The ruling from the U.S. Court of Appeals for the Forth Circuit upholds a lower court’s decision in Virginia to halt core portions of the executive order indefinitely.  Last week, the U.S. Court of Appeals for the Ninth Circuit heard oral arguments appealing a lower court’s decision in Seattle that also blocked President Trump’s anti-Muslim travel ban which bars people from certain majority Muslim countries coming to the United States and delays all refugee entries.

NQAPIA and the NYC Gay & Lesbian Anti Violence Project and Immigration Equality, with the pro bono assistance of Skadden Arps Slate Meagher & Flom LLP, filed an amicus (“friend of the court”) brief illustrating the impact of Trump’s Executive Orders on the lesbian, gay, bisexual, and transgender (LGBT) community. Brief is here: bit.ly/hawaiivtrump.

NQAPIA received several complaints and provided legal assistance to LGBT Muslim people and allies who were caught up Trump’s orders.

More information about the original brief can be found here:http://www.nqapia.org/wpp/hi-v-trump/

The National Queer Asian Pacific Islander Alliance (NQAPIA) is a nationwide federation of LGBT Asian American, South Asian, Southeast Asian, and Pacific Islander (AAPI) organizations. We seek to build the organizational capacity of local LGBT AAPI groups, develop leadership, and expand collaborations to better challenges anti-LGBT bias and racism.

# # #

NQAPIA Urges Federal Appeals Court to Oppose Trump’s Anti-Muslim Travel Ban

MEDIA RELEASE
For Immediate Release: Monday, May 15, 2017 at 9:30 a.m. PT EMBARGOED
For More Information, Contact: Glenn Magpantay, 917-439-3158, glenn_magpantay@nqapia.org

NQAPIA Urges Federal Appeals Court to Oppose Trump’s Anti-Muslim Travel Ban

NQAPIA’s Amicus Brief Available at: bit.ly/hawaiivtrump

Seattle, WA Today, the U.S. Court of Appeals for the Ninth Circuit will hear oral arguments in the case Hawaii v. Trump. The case challenges President Trump’s anti-Muslim travel ban which bars people from certain Muslim-majority countries and delays all refugees from coming to the United States.

The National Queer Asian Pacific Islander Alliance (NQAPIA), the NYC Gay & Lesbian Anti Violence Project (AVP), and Immigration Equality, with the pro bono assistance of Skadden Arps Slate Meagher & Flom LLP, filed an amicus (“friend of the court”) brief in the case illustrating the impact of Trump’s Executive Orders on the lesbian, gay, bisexual, transgender and queer (LGBTQ) community. Brief is here: bit.ly/hawaiivtrump.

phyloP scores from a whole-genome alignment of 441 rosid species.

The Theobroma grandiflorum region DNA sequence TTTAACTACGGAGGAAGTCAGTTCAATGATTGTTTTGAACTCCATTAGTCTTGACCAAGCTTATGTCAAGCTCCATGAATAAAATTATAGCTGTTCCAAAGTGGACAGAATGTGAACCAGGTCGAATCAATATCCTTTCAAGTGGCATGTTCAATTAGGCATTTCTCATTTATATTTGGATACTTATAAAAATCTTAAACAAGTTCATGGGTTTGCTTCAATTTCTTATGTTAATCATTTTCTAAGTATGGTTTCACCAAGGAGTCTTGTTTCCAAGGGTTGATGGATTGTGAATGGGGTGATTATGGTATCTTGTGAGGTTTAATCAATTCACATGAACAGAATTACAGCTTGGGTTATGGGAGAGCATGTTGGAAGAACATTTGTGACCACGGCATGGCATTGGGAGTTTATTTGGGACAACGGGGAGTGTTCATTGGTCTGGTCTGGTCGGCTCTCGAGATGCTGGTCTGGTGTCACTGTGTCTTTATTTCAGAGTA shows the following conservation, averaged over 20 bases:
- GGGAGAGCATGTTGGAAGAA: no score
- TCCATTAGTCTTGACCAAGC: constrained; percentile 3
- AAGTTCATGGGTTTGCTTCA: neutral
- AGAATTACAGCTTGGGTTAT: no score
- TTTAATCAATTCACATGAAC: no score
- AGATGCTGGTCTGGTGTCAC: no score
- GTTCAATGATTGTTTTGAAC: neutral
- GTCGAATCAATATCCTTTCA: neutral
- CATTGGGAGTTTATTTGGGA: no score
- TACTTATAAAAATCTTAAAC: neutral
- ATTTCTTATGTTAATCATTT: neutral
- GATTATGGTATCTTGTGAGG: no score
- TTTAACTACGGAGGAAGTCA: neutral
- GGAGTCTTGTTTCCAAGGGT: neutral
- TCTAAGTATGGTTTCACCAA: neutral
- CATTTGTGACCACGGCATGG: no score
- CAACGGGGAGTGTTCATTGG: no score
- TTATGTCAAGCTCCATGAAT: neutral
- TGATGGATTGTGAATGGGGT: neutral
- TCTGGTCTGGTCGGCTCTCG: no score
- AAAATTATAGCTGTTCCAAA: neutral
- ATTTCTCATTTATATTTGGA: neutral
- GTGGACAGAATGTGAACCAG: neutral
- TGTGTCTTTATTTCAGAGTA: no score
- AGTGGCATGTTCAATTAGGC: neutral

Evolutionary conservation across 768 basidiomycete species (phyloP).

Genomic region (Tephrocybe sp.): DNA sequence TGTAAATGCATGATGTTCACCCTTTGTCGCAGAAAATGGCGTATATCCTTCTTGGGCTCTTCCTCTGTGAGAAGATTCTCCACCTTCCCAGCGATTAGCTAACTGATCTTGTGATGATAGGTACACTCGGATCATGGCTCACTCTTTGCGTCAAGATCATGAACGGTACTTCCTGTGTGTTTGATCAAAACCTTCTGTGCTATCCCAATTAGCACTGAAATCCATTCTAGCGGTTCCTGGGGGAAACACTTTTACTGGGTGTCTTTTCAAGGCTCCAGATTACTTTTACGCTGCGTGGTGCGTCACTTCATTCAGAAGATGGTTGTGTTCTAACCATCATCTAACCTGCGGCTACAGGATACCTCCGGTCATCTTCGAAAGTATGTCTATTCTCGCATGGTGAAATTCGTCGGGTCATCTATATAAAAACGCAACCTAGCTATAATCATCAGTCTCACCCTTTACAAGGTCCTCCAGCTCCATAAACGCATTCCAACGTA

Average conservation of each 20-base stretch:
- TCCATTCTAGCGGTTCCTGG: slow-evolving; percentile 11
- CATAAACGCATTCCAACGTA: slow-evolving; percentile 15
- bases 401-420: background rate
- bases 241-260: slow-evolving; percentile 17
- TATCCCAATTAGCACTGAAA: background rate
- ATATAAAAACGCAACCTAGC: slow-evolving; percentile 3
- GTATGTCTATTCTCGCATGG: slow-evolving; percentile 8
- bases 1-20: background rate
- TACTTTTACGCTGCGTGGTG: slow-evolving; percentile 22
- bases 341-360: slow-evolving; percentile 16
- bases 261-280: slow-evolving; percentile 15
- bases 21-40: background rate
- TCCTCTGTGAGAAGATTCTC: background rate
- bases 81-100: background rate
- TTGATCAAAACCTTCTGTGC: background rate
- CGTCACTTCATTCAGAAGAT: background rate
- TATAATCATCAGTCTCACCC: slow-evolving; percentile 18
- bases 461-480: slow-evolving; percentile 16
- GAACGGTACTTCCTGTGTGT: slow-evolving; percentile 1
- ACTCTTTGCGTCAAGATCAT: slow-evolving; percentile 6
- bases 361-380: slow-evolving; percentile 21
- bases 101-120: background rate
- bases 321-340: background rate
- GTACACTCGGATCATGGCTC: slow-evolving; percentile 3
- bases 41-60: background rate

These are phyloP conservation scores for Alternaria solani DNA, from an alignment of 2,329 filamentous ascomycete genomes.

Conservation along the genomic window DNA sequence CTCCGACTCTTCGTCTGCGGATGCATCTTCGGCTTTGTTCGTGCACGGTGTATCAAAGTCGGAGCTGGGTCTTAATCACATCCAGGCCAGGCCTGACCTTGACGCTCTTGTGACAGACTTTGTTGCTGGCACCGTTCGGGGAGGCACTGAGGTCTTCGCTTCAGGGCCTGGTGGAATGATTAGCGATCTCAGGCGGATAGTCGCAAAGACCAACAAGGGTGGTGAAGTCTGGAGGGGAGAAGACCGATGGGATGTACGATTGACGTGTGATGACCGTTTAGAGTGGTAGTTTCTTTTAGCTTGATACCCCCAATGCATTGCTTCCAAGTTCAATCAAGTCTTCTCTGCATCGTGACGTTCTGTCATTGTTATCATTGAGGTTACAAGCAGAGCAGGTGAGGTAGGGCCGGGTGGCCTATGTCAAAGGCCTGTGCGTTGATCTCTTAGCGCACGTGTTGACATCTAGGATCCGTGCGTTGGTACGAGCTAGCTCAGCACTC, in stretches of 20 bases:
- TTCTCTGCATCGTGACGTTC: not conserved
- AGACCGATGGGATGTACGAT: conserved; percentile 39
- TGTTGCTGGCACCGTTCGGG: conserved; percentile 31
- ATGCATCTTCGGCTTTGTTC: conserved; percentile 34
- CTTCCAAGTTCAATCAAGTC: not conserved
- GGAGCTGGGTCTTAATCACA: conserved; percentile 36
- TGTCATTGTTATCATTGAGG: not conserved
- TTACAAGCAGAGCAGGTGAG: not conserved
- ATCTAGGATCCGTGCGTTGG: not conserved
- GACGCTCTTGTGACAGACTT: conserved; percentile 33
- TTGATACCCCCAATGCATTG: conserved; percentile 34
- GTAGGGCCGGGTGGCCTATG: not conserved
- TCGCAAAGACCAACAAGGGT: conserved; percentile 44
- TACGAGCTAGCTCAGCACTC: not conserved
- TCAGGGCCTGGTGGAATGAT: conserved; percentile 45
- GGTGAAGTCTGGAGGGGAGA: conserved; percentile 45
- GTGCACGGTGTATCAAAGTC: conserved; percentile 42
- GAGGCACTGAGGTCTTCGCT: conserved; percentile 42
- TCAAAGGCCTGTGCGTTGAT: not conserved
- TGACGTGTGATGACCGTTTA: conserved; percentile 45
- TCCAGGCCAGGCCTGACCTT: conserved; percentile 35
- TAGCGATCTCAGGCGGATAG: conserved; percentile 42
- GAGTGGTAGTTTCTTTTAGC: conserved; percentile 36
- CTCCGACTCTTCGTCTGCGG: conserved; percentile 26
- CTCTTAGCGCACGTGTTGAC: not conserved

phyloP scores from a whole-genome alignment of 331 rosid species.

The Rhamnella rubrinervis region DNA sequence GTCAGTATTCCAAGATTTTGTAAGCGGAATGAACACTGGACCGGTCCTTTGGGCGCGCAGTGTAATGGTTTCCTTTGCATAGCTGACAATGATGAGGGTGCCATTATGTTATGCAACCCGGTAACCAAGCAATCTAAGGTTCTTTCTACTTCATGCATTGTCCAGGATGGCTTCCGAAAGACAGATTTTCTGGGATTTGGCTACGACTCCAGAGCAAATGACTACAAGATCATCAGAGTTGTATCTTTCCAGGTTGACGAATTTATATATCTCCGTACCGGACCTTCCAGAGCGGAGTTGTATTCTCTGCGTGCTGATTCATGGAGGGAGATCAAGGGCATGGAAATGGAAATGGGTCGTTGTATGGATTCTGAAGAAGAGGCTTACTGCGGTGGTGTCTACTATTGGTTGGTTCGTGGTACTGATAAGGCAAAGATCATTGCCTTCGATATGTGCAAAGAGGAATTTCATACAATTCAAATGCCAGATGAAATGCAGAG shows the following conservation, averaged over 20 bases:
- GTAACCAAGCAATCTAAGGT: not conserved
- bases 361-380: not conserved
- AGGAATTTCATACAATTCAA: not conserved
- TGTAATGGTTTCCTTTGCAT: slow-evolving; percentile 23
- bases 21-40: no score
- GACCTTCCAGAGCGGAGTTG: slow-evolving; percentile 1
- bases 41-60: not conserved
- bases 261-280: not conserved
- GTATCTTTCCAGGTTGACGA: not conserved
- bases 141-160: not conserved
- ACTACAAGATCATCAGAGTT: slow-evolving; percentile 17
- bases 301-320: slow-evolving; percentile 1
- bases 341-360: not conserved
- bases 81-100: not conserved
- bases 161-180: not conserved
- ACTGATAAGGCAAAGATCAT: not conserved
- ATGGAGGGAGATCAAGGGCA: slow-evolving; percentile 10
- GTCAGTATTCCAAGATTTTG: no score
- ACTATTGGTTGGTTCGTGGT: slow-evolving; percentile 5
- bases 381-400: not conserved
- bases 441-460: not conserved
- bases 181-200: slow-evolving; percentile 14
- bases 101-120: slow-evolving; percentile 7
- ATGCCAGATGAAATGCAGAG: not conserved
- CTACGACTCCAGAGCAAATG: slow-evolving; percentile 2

NQAPIA received several complaints and provided legal assistance to LGBTQ Muslim people and others who were caught up in Trump’s orders. A federal court in Hawaii suspended the Executive Orders. That order is on appeal to the Ninth Circuit Court of Appeals.

US Court of Appeals for the Ninth Circuit

US Court of Appeals for the Ninth Circuit

“Trump’s Executive Orders threaten the lives of immigrants and refugees from all walks of life. Our brief shows the Court how the anti-Muslim and anti-refugee ban have a direct impact on the lives of LGBTQ people and tears families apart,” said Glenn D. Magpantay, NQAPIA Executive Director.

The brief shows that many LGBTQ people live in countries, including those named in the EO, where homosexuality is criminalized. The EO prevents those who are fleeing oppression due to their sexual orientation or gender identity from entering the U.S. Barring their entry or simply delaying their application for refugee status prevents them from escaping persecution in their home countries or in refugee camps abroad.

Moreover, the brief illustrates the direct impact on the U.S. citizens and lawful permanent residents (“LPRs”) who have LGBTQ family members who are seeking refuge in the United States. If the EO goes into effect, U.S. citizens and LPRs will be deprived of their constitutionally-protected liberty and interests in maintaining familial relationships with their loved ones. For those citizens and LPRs with LGBTQ family members whose safety is jeopardized by their sexual orientation or gender identity, the threat to these constitutional liberty interests will be particularly profound.